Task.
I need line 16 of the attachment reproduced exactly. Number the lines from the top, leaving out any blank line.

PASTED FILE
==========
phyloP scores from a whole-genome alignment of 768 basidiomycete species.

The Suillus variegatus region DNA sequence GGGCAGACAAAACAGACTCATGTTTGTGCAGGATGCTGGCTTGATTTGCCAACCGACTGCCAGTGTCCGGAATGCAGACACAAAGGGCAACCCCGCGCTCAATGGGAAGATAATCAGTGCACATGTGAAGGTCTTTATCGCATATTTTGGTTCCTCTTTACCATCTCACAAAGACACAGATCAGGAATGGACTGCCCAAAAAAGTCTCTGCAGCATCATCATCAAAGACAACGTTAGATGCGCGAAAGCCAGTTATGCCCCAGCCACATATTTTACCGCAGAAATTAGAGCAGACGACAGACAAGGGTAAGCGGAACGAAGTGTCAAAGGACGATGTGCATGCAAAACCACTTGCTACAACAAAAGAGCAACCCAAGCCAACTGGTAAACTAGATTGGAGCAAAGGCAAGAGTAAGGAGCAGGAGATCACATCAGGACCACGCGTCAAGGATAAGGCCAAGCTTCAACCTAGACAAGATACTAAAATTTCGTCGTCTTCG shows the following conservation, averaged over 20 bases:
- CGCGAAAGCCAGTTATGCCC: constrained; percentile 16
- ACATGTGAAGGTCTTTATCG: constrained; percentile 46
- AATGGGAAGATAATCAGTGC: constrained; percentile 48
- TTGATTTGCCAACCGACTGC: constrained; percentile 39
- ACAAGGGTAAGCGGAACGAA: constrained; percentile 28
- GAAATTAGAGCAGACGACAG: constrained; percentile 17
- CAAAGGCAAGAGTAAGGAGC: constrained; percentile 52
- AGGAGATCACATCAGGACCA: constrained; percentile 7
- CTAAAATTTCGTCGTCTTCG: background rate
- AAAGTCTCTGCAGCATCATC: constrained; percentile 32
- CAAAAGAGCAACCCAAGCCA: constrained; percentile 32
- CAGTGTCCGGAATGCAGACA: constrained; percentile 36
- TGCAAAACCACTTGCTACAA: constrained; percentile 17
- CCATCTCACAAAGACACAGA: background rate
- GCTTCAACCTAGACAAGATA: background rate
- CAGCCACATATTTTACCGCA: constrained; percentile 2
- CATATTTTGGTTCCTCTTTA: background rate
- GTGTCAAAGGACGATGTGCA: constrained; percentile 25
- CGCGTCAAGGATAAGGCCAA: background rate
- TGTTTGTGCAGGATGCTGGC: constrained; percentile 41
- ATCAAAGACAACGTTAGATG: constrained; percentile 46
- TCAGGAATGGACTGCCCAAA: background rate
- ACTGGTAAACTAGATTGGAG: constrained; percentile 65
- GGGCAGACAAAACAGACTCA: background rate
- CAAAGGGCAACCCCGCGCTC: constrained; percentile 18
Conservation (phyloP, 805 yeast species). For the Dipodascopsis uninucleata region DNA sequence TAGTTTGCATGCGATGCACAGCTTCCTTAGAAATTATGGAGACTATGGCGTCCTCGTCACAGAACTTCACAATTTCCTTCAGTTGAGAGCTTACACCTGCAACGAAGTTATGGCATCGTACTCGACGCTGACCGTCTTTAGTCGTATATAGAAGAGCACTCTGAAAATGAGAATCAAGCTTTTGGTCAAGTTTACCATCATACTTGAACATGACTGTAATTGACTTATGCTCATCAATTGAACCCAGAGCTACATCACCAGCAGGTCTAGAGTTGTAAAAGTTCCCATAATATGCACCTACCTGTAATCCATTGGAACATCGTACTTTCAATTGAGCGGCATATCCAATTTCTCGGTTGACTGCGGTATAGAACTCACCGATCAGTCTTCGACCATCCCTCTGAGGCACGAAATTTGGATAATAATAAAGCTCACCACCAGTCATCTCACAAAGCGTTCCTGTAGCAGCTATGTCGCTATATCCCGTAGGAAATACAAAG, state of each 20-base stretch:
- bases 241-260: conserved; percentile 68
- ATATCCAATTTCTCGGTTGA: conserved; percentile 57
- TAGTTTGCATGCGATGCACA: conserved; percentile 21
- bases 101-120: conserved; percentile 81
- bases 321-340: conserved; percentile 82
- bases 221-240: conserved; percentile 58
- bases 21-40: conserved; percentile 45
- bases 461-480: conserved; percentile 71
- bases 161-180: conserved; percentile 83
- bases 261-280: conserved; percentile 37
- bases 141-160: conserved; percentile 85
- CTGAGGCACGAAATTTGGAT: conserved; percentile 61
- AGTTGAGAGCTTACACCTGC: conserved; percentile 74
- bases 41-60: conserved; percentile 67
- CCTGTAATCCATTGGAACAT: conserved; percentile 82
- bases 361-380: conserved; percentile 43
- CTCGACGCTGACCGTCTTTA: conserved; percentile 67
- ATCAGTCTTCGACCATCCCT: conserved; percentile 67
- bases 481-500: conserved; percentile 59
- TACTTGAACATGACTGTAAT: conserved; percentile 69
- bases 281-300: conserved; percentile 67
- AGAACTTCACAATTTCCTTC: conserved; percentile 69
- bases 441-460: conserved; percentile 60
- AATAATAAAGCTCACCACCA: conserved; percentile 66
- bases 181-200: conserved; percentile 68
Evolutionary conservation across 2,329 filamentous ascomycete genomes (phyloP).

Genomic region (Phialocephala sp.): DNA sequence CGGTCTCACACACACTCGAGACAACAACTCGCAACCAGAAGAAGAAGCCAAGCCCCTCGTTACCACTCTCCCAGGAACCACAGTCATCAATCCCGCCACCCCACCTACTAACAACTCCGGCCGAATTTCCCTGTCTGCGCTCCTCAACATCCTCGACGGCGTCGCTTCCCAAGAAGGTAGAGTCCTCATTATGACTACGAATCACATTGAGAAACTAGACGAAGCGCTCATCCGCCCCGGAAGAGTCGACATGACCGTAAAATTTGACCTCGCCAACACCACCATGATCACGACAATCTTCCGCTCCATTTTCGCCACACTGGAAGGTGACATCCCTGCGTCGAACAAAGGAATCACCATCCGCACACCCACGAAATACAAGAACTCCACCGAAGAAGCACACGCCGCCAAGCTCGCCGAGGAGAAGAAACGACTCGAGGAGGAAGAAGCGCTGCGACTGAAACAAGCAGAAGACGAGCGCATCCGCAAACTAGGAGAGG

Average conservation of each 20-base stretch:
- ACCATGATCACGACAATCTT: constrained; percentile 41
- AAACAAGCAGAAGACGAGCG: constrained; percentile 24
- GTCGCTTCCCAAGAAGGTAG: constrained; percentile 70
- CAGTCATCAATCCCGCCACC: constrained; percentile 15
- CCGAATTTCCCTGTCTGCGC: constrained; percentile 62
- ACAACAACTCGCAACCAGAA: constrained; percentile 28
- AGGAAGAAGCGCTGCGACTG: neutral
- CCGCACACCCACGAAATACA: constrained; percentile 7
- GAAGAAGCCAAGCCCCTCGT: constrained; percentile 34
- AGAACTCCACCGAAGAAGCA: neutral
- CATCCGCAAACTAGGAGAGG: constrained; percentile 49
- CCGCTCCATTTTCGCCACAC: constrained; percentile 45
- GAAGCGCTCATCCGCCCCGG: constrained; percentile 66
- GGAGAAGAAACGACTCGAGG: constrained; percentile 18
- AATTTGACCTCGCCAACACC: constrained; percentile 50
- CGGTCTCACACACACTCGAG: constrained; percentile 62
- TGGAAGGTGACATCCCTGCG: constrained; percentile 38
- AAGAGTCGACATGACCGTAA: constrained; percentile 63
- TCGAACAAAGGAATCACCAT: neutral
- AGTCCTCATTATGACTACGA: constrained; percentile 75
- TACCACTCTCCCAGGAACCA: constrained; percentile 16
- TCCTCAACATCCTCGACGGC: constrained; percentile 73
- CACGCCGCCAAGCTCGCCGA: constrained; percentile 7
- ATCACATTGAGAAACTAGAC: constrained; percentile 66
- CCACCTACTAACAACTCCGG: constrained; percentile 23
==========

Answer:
- CCATCTCACAAAGACACAGA: background rate